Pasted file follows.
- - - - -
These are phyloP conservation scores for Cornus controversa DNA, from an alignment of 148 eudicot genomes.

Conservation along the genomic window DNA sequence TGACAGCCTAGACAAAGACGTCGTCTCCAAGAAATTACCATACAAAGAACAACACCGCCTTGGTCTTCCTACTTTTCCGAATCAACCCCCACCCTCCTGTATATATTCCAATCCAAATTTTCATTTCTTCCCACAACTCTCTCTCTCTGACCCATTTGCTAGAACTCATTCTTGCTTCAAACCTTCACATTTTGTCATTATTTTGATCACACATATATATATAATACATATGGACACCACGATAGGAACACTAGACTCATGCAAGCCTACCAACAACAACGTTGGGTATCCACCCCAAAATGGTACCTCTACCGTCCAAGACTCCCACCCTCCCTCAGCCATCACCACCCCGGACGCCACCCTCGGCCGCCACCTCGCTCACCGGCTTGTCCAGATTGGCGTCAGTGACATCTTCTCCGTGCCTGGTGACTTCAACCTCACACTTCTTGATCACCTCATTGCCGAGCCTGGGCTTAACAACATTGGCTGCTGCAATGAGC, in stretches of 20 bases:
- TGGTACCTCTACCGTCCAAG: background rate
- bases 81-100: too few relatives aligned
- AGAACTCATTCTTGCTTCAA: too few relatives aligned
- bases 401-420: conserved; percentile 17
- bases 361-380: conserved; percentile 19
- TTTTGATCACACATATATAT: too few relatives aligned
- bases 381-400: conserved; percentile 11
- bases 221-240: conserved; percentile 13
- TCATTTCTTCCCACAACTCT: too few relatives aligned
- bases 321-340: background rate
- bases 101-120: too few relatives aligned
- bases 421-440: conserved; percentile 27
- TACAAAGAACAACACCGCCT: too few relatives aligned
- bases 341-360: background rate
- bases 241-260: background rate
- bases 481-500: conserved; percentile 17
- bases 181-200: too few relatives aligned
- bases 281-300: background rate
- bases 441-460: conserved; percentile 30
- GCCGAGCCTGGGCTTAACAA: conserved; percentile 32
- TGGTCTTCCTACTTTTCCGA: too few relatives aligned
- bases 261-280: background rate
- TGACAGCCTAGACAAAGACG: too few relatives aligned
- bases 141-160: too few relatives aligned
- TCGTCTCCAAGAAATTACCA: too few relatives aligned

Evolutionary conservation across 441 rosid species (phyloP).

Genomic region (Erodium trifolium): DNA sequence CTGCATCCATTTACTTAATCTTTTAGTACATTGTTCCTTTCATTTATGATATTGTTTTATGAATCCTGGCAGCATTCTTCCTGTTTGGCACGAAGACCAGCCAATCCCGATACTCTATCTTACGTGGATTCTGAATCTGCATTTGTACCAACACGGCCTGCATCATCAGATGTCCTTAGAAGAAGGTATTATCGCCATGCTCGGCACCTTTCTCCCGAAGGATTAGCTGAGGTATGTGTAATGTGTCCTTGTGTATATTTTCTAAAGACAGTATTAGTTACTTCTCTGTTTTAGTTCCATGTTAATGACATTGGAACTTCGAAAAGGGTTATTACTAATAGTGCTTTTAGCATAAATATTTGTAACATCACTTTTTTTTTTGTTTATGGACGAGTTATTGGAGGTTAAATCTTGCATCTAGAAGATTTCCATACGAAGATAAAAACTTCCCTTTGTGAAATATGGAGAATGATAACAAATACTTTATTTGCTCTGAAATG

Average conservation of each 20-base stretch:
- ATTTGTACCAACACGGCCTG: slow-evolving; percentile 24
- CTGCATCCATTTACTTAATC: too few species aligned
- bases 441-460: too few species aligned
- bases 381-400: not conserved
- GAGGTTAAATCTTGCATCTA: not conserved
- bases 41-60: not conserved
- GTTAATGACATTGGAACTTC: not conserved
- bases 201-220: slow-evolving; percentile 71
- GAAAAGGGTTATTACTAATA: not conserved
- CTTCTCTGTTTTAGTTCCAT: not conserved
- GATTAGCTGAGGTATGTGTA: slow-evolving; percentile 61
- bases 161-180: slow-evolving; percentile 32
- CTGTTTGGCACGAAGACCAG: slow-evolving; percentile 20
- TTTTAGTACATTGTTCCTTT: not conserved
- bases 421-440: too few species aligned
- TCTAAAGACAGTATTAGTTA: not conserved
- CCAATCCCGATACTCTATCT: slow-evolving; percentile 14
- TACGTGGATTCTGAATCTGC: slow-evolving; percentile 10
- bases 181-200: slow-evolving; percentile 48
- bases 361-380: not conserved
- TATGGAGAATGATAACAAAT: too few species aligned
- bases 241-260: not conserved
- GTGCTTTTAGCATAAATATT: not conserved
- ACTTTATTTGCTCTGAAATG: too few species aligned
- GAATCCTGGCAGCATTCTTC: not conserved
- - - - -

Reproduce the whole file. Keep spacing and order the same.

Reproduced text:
These are phyloP conservation scores for Cornus controversa DNA, from an alignment of 148 eudicot genomes.

Conservation along the genomic window DNA sequence TGACAGCCTAGACAAAGACGTCGTCTCCAAGAAATTACCATACAAAGAACAACACCGCCTTGGTCTTCCTACTTTTCCGAATCAACCCCCACCCTCCTGTATATATTCCAATCCAAATTTTCATTTCTTCCCACAACTCTCTCTCTCTGACCCATTTGCTAGAACTCATTCTTGCTTCAAACCTTCACATTTTGTCATTATTTTGATCACACATATATATATAATACATATGGACACCACGATAGGAACACTAGACTCATGCAAGCCTACCAACAACAACGTTGGGTATCCACCCCAAAATGGTACCTCTACCGTCCAAGACTCCCACCCTCCCTCAGCCATCACCACCCCGGACGCCACCCTCGGCCGCCACCTCGCTCACCGGCTTGTCCAGATTGGCGTCAGTGACATCTTCTCCGTGCCTGGTGACTTCAACCTCACACTTCTTGATCACCTCATTGCCGAGCCTGGGCTTAACAACATTGGCTGCTGCAATGAGC, in stretches of 20 bases:
- TGGTACCTCTACCGTCCAAG: background rate
- bases 81-100: too few relatives aligned
- AGAACTCATTCTTGCTTCAA: too few relatives aligned
- bases 401-420: conserved; percentile 17
- bases 361-380: conserved; percentile 19
- TTTTGATCACACATATATAT: too few relatives aligned
- bases 381-400: conserved; percentile 11
- bases 221-240: conserved; percentile 13
- TCATTTCTTCCCACAACTCT: too few relatives aligned
- bases 321-340: background rate
- bases 101-120: too few relatives aligned
- bases 421-440: conserved; percentile 27
- TACAAAGAACAACACCGCCT: too few relatives aligned
- bases 341-360: background rate
- bases 241-260: background rate
- bases 481-500: conserved; percentile 17
- bases 181-200: too few relatives aligned
- bases 281-300: background rate
- bases 441-460: conserved; percentile 30
- GCCGAGCCTGGGCTTAACAA: conserved; percentile 32
- TGGTCTTCCTACTTTTCCGA: too few relatives aligned
- bases 261-280: background rate
- TGACAGCCTAGACAAAGACG: too few relatives aligned
- bases 141-160: too few relatives aligned
- TCGTCTCCAAGAAATTACCA: too few relatives aligned

Evolutionary conservation across 441 rosid species (phyloP).

Genomic region (Erodium trifolium): DNA sequence CTGCATCCATTTACTTAATCTTTTAGTACATTGTTCCTTTCATTTATGATATTGTTTTATGAATCCTGGCAGCATTCTTCCTGTTTGGCACGAAGACCAGCCAATCCCGATACTCTATCTTACGTGGATTCTGAATCTGCATTTGTACCAACACGGCCTGCATCATCAGATGTCCTTAGAAGAAGGTATTATCGCCATGCTCGGCACCTTTCTCCCGAAGGATTAGCTGAGGTATGTGTAATGTGTCCTTGTGTATATTTTCTAAAGACAGTATTAGTTACTTCTCTGTTTTAGTTCCATGTTAATGACATTGGAACTTCGAAAAGGGTTATTACTAATAGTGCTTTTAGCATAAATATTTGTAACATCACTTTTTTTTTTGTTTATGGACGAGTTATTGGAGGTTAAATCTTGCATCTAGAAGATTTCCATACGAAGATAAAAACTTCCCTTTGTGAAATATGGAGAATGATAACAAATACTTTATTTGCTCTGAAATG

Average conservation of each 20-base stretch:
- ATTTGTACCAACACGGCCTG: slow-evolving; percentile 24
- CTGCATCCATTTACTTAATC: too few species aligned
- bases 441-460: too few species aligned
- bases 381-400: not conserved
- GAGGTTAAATCTTGCATCTA: not conserved
- bases 41-60: not conserved
- GTTAATGACATTGGAACTTC: not conserved
- bases 201-220: slow-evolving; percentile 71
- GAAAAGGGTTATTACTAATA: not conserved
- CTTCTCTGTTTTAGTTCCAT: not conserved
- GATTAGCTGAGGTATGTGTA: slow-evolving; percentile 61
- bases 161-180: slow-evolving; percentile 32
- CTGTTTGGCACGAAGACCAG: slow-evolving; percentile 20
- TTTTAGTACATTGTTCCTTT: not conserved
- bases 421-440: too few species aligned
- TCTAAAGACAGTATTAGTTA: not conserved
- CCAATCCCGATACTCTATCT: slow-evolving; percentile 14
- TACGTGGATTCTGAATCTGC: slow-evolving; percentile 10
- bases 181-200: slow-evolving; percentile 48
- bases 361-380: not conserved
- TATGGAGAATGATAACAAAT: too few species aligned
- bases 241-260: not conserved
- GTGCTTTTAGCATAAATATT: not conserved
- ACTTTATTTGCTCTGAAATG: too few species aligned
- GAATCCTGGCAGCATTCTTC: not conserved